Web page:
Rollin, 24, is originally from Green Bay, Wisconsin, and works as a surveyor. He had a two-year degree in civil engineering technology when he was recruited to work in Alaska in 2014. UAA is the only university in Alaska that offers a four-year degree in geomatics, and he bit. He's on pace to graduate next spring.
The group's "cool project" was also a demanding one — those hundreds of hours of work might have totaled more than 1,000, but no one tracked that figure — and it turned into a networking opportunity. The group was encouraged by its reception from the Seward Chamber of Commerce and the Mount Marathon race committee, both of which have emphasized improved safety on the mountain in recent years.
Kodiak Mapping Inc., a Palmer-based company that includes UAA graduates, furnished the Mount Marathon Mapping Project with the considerable undertaking of aerial imagery and contributed LiDAR data, at no cost. LiDAR (light detection and ranging) is a tool for measuring distance with lasers.
"We were happy to do it,'' said Isaiah Ditmer, lead LiDAR analyst for Kodiak Mapping and a UAA grad who serves on the geomatics program's professional advisory board. "It was a cool thing to contribute to.''
The Mount Marathon Mapping Project also was aided by Nicole Kinsman, the Alaska regional adviser for the National Geodetic Survey. The UAA guys view her as something of a rock star.
Kinsman attended the group's presentation of its Capstone Project, and gave the group high marks.
"They conceived, planned and executed a highly-precise and accurate survey of the summit of Mount Marathon in accordance with rigorous Federal National Geodetic Survey specifications,'' Kinsman wrote in an email. "What really elevated this project was how they sought opportunities to connect their work to broader needs.
"By working with the National Geodetic Survey, private industry and a local nonprofit, they have turned their University project into a valuable resource for Alaskans.''
The project required immense work, which killed a lot of weekends for the group members. Their labors included lugging equipment to the top of Mount Marathon several times. Three times they conducted observations on the mountain that lasted at least eight hours. Dosch spent one particularly cold, rainy night at the summit.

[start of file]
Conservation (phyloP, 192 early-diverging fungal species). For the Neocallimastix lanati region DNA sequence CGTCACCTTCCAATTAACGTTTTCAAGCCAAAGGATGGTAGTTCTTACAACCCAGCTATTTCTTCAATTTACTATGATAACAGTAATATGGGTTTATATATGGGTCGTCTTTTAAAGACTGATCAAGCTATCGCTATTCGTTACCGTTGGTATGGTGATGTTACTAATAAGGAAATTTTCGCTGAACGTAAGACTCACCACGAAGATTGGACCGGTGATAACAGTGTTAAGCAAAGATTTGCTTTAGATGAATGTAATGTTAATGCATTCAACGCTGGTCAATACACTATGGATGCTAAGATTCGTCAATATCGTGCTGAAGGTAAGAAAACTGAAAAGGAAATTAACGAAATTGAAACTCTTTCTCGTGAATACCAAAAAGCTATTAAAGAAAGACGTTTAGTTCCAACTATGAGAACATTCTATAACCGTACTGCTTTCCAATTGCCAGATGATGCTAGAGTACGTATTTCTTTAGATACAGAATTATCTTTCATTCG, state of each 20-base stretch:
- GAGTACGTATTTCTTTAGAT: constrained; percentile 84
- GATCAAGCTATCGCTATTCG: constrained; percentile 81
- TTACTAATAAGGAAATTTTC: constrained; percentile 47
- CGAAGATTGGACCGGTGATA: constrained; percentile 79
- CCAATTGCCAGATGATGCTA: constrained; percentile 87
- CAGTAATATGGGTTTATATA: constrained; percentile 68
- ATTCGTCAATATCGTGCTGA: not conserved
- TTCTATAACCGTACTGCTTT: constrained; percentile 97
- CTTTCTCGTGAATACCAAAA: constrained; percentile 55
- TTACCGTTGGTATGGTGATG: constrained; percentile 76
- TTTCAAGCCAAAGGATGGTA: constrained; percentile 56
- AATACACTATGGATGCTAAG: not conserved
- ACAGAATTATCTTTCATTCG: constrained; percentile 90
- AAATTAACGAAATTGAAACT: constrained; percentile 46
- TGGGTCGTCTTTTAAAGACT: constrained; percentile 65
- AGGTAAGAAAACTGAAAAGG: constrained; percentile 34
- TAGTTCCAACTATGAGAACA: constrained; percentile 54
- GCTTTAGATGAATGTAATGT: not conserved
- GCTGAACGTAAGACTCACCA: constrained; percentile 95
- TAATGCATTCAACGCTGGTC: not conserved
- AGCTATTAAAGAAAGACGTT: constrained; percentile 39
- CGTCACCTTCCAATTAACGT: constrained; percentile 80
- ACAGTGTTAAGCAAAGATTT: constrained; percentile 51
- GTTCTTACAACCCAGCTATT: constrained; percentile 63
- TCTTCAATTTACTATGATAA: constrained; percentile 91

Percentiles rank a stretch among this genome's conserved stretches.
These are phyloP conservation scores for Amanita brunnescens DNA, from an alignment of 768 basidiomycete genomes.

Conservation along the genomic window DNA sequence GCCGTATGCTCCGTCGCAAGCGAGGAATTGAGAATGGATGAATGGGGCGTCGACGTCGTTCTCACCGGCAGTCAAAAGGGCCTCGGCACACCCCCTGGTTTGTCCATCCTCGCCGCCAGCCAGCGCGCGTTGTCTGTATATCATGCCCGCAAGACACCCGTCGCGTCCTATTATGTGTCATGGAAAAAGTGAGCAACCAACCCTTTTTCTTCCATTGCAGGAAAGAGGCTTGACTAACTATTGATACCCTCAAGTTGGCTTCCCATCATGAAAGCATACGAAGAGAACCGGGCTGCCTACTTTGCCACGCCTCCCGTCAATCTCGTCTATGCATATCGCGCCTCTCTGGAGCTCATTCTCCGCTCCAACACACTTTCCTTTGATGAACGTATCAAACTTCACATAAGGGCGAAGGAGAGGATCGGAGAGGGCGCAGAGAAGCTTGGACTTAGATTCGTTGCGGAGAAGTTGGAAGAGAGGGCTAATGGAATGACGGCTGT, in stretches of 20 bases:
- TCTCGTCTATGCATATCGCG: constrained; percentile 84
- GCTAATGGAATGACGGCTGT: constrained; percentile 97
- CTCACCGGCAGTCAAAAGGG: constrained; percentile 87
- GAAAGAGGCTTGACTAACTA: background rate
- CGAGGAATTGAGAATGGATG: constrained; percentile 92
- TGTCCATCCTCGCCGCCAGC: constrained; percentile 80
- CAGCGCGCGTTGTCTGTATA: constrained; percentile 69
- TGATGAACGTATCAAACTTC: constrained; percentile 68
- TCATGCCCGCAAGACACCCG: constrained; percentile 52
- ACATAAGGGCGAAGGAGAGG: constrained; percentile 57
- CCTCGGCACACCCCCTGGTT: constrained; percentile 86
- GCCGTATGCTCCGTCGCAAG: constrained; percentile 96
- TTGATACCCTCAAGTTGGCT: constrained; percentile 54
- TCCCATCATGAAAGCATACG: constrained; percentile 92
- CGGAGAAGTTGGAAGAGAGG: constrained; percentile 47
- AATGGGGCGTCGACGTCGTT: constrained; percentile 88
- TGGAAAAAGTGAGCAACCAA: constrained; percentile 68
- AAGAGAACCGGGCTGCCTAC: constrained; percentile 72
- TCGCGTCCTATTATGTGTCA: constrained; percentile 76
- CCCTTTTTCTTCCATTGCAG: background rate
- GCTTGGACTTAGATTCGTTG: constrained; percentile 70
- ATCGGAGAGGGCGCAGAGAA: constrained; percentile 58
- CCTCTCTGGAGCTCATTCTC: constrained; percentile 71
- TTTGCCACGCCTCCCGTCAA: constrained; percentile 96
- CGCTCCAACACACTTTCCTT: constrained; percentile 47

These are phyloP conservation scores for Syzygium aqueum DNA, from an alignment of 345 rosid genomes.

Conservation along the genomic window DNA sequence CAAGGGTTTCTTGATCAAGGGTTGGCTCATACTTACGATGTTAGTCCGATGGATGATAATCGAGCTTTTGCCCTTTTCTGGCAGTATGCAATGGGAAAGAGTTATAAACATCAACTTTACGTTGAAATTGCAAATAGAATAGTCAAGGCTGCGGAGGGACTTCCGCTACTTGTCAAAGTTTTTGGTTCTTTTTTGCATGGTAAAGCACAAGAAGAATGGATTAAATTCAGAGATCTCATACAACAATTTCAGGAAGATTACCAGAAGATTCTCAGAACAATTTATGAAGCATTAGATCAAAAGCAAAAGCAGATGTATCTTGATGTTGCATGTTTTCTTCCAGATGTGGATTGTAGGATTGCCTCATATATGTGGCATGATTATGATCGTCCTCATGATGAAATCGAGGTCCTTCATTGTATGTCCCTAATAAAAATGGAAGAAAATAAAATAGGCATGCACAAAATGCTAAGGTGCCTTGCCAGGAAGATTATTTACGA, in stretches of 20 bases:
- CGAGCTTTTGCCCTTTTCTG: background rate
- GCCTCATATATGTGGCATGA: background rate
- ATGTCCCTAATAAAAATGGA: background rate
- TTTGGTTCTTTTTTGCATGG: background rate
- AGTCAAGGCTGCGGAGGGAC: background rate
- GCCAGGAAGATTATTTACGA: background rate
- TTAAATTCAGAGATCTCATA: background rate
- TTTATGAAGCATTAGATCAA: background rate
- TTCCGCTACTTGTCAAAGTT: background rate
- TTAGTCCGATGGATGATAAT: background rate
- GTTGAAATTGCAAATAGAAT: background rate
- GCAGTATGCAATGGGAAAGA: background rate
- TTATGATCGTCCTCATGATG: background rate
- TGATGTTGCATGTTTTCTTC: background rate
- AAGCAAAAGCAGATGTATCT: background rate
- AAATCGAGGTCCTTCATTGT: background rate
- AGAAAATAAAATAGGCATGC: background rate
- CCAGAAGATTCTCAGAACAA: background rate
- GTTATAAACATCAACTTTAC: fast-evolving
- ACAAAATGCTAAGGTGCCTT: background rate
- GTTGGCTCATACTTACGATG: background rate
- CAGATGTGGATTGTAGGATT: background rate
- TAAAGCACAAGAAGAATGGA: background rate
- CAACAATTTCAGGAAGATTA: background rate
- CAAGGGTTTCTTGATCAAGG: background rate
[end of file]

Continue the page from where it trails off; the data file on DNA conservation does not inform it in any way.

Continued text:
"It was like Seward knew I was in town,'' Dosch said, wryly.
And every group member spent enough time staring at his laptop to redden eyes. Basically, they took a senior project usually intended for a two-person team over the course of one academic year and broadened it into a four-man team that worked for roughly one and a half academic years.
"It's been a lot of hours, a lot of work,'' Glaves said.
"It's definitely snowballed into something bigger,'' Dosch added.
3,022 lives on
Those Mount Marathon bumper stickers — 3,022 — aren't going away. Too iconic.
"We're very fond of that number,'' Cindy Clock said cheerfully. "We're going to keep it.''
Clock is executive director of the Seward Chamber of Commerce, which puts on the Mount Marathon Race, and she was totally on board with the mapping project.
Mount Marathon can be a dangerous mountain — on race day, on any day. Getting purchase on its surface of dirt, shale and scree can be an uncertain proposition, particularly on the downhill, which can be harrowing at high speeds. Injuries in the race are common, and recreational hikers who take a tumble occasionally warrant rescue.
Mount Marathon race rookies must sign a statement confirming they have practiced on the mountain. Rookies must also attend a mandatory safety meeting the night before the race, and the presentation includes a video of race carnage designed to scare a neophyte into reconsidering racing.
Race organizers intend to use some of the Mount Marathon Mapping Project's work in this summer's safety meeting and also post it on the race website.
"I think this project will not only help new racers, but can help veteran racers too,'' Clock said. "Any time new technology allows for new information to be brought out, how can you not be excited?''